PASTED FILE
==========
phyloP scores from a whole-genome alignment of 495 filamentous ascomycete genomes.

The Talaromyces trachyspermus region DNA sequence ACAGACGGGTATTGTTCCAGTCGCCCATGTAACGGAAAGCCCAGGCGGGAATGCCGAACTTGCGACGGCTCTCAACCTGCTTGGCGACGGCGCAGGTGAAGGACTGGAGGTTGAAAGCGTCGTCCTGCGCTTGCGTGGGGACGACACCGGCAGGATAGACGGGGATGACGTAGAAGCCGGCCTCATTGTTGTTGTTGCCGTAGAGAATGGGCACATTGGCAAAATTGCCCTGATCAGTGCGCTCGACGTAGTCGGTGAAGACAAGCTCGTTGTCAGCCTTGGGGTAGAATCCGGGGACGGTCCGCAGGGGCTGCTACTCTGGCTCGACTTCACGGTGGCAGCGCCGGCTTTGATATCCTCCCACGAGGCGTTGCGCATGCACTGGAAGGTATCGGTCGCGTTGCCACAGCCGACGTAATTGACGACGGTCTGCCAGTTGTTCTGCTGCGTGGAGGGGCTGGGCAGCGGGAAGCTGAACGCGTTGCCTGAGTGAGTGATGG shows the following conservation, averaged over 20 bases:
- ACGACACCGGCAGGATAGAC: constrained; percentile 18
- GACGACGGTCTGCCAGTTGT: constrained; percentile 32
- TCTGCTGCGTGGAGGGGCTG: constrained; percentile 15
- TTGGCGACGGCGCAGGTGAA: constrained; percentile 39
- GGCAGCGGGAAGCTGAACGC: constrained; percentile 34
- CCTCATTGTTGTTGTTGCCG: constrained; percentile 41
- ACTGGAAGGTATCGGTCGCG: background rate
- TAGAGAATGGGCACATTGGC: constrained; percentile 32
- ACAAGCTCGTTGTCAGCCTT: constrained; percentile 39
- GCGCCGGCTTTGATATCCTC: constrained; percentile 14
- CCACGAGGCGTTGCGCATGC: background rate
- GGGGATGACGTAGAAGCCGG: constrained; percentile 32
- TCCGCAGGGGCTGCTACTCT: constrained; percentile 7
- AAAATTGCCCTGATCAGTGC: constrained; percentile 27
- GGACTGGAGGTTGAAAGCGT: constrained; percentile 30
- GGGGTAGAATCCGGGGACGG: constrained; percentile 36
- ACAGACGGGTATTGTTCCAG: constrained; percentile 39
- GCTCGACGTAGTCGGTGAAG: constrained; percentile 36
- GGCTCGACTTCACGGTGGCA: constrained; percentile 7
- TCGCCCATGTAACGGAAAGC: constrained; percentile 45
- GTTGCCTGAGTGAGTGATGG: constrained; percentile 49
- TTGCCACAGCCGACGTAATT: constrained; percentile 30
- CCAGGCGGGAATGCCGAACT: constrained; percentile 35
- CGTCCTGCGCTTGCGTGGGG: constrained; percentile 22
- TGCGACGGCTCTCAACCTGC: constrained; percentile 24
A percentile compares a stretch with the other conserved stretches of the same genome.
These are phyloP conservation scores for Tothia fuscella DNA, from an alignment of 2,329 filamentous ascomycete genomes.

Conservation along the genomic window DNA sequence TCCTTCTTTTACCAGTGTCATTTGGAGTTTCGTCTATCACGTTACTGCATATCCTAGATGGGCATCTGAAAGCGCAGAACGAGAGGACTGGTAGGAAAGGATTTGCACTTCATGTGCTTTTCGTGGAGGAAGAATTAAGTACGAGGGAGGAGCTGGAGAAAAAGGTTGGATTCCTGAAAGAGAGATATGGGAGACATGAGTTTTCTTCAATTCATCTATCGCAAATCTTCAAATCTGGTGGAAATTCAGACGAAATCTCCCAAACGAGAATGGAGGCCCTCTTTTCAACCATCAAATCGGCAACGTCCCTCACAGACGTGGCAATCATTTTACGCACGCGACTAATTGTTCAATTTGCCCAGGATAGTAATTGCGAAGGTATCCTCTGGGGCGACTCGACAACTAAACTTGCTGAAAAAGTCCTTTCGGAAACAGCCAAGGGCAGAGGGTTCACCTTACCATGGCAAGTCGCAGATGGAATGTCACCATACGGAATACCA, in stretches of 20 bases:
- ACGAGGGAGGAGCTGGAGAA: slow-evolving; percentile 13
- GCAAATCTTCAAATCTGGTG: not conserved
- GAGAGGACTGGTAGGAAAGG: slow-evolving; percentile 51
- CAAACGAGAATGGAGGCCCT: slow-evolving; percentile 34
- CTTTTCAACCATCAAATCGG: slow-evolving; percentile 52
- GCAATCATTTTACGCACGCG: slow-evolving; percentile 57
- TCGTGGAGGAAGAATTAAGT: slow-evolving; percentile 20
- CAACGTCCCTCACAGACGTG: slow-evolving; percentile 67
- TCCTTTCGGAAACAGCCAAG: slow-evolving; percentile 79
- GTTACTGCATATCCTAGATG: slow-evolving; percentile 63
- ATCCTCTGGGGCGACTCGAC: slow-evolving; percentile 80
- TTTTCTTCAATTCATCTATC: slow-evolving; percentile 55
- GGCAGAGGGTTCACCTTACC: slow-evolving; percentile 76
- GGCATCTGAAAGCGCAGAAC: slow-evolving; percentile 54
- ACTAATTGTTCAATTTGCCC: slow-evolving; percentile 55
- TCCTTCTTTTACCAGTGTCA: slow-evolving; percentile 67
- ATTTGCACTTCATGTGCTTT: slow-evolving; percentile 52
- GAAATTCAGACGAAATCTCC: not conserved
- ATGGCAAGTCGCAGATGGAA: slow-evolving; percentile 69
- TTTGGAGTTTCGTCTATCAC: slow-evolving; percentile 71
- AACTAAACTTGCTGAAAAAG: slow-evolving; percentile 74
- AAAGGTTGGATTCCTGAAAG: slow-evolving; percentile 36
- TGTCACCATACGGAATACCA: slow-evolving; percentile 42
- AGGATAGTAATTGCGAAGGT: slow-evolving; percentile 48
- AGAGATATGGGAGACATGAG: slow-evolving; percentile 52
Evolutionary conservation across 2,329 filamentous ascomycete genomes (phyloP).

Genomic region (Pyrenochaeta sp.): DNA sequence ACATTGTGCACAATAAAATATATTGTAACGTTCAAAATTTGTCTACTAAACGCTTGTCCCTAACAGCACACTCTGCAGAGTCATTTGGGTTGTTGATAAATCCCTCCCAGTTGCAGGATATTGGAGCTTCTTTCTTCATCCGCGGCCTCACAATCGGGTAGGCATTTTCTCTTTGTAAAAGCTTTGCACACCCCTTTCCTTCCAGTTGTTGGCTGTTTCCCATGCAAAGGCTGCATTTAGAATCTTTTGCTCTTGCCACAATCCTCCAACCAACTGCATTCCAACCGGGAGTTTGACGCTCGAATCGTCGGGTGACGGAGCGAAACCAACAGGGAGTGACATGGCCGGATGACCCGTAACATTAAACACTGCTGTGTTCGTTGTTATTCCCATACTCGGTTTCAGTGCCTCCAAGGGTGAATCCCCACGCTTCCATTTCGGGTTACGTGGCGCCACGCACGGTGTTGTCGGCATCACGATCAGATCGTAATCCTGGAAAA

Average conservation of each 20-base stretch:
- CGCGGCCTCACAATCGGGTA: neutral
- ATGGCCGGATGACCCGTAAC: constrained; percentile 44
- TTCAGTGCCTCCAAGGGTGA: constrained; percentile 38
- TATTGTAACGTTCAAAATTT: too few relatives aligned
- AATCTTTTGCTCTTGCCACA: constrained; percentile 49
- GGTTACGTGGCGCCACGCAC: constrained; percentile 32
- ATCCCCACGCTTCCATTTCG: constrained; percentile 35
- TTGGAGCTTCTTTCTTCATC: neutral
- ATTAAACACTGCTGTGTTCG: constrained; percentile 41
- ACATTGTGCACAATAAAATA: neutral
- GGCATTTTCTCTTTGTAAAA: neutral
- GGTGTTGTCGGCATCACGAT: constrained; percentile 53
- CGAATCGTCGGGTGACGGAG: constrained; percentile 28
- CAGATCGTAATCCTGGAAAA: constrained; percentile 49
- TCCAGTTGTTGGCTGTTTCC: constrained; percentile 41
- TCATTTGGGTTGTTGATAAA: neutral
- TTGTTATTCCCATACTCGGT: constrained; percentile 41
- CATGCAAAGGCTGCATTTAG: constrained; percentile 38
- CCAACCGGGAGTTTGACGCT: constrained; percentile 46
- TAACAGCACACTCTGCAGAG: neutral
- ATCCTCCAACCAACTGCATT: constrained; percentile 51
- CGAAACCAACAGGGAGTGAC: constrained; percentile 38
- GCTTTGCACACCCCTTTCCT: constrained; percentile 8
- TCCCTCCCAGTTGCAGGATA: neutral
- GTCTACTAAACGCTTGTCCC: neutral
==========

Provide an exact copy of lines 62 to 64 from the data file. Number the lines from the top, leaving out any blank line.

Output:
- TATTGTAACGTTCAAAATTT: too few relatives aligned
- AATCTTTTGCTCTTGCCACA: constrained; percentile 49
- GGTTACGTGGCGCCACGCAC: constrained; percentile 32